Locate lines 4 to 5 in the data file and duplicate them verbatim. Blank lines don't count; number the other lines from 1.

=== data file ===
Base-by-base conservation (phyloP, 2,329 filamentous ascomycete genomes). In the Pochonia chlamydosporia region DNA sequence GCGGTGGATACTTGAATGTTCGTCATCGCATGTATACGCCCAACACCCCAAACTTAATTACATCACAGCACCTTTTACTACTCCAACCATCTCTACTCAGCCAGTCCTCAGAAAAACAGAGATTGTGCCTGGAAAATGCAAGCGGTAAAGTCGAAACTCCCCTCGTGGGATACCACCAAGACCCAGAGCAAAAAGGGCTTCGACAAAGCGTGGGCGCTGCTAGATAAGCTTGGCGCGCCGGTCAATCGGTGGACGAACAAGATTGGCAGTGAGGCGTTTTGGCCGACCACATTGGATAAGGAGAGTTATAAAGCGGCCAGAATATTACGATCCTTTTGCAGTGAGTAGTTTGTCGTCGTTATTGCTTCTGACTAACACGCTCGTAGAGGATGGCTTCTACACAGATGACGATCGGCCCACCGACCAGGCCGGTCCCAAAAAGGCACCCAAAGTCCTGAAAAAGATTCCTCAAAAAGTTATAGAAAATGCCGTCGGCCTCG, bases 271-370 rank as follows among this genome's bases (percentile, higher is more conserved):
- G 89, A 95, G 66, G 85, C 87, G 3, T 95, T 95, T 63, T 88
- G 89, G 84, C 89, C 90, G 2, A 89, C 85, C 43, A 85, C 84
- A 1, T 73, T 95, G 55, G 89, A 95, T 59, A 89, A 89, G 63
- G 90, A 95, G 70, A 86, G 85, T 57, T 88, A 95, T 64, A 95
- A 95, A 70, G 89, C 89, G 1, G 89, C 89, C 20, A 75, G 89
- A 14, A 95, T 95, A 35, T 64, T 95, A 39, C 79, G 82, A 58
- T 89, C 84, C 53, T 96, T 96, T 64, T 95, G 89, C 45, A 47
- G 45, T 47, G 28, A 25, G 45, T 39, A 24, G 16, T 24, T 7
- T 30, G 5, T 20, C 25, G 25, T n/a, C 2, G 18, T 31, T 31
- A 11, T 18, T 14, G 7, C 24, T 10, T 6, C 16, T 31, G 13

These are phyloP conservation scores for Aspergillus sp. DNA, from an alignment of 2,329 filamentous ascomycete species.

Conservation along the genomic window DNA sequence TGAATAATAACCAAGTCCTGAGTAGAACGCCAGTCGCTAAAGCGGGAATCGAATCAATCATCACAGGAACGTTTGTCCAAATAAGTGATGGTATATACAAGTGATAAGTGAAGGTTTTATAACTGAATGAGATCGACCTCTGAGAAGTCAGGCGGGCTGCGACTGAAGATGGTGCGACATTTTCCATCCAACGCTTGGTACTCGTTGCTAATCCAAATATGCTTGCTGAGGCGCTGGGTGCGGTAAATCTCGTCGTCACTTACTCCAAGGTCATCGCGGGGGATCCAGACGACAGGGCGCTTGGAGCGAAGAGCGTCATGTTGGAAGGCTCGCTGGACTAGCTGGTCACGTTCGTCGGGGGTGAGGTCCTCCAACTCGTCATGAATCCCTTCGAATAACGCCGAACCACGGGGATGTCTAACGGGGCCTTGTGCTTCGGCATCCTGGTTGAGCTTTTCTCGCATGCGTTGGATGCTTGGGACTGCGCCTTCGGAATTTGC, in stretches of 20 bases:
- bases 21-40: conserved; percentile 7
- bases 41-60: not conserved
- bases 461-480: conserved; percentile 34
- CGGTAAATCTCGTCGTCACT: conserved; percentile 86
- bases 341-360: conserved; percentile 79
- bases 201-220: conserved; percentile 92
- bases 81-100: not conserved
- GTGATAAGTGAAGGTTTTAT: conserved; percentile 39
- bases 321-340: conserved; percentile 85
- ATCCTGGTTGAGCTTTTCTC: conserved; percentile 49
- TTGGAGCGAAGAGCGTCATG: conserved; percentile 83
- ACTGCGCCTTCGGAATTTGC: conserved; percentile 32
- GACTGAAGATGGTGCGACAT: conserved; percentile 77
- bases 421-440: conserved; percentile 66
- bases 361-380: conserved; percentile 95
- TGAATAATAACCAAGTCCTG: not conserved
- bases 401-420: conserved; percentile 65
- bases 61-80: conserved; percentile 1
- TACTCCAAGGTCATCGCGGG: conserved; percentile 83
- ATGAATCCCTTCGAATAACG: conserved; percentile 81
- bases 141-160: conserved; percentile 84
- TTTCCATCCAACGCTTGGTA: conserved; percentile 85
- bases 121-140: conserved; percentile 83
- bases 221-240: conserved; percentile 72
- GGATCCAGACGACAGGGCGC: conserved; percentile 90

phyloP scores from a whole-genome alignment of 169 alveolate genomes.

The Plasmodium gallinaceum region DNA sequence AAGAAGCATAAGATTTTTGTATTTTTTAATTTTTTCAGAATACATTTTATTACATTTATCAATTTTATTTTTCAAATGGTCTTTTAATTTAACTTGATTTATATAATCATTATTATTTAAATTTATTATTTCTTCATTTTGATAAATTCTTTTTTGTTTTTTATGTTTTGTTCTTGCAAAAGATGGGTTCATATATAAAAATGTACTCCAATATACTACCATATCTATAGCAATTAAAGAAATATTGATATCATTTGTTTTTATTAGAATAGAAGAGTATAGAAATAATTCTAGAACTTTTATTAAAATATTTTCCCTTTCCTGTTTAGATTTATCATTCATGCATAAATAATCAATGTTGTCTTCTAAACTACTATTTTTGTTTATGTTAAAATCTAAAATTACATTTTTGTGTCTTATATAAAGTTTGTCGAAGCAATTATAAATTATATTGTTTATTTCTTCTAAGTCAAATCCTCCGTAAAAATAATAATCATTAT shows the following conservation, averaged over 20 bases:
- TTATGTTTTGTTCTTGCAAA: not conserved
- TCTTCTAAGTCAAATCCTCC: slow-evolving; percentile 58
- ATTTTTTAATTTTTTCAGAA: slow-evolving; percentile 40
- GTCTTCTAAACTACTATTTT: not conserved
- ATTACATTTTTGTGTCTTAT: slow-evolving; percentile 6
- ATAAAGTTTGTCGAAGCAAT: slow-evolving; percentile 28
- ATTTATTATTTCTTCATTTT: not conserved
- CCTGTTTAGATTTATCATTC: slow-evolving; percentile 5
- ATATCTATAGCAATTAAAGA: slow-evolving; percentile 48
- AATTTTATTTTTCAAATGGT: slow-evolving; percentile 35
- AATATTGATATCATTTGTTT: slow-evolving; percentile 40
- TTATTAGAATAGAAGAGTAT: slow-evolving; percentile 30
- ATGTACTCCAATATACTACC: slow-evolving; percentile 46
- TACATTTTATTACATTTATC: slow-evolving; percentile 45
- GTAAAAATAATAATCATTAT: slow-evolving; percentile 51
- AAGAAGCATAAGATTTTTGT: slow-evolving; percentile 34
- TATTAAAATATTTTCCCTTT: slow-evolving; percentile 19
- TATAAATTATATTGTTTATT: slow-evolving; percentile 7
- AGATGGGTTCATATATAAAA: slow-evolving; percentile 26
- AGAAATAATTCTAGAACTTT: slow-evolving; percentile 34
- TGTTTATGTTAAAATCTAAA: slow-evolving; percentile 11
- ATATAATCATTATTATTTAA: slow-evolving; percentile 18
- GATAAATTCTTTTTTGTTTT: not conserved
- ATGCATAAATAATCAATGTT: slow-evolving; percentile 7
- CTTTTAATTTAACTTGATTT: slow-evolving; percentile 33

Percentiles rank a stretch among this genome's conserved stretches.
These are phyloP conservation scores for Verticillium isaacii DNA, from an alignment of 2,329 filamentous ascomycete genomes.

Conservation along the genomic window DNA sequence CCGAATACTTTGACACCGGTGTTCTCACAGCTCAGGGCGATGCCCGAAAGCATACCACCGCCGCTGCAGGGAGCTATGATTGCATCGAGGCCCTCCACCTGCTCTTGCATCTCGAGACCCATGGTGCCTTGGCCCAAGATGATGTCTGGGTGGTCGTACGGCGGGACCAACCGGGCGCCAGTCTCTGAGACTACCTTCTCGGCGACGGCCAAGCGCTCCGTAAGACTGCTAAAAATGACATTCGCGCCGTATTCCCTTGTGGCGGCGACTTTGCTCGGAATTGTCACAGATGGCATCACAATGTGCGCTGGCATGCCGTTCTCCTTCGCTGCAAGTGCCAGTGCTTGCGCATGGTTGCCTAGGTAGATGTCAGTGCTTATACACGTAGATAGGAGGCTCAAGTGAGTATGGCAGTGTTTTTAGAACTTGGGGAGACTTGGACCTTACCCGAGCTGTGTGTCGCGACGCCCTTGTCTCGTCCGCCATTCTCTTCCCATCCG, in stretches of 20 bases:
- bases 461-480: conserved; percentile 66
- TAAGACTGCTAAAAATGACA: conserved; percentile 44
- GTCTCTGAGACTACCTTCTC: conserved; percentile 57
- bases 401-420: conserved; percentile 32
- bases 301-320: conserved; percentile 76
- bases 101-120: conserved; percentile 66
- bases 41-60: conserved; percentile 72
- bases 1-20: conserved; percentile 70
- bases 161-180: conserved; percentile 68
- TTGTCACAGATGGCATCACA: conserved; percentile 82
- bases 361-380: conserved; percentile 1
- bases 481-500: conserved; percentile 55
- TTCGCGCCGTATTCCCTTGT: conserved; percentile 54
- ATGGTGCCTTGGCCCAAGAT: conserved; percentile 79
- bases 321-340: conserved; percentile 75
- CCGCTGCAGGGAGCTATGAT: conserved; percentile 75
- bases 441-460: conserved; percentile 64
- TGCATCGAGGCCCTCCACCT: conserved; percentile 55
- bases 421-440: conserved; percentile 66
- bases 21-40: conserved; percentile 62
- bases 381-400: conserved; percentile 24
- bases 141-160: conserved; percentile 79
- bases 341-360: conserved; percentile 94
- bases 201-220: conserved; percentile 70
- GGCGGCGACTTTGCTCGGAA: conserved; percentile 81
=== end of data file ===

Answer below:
- A 1, T 73, T 95, G 55, G 89, A 95, T 59, A 89, A 89, G 63
- G 90, A 95, G 70, A 86, G 85, T 57, T 88, A 95, T 64, A 95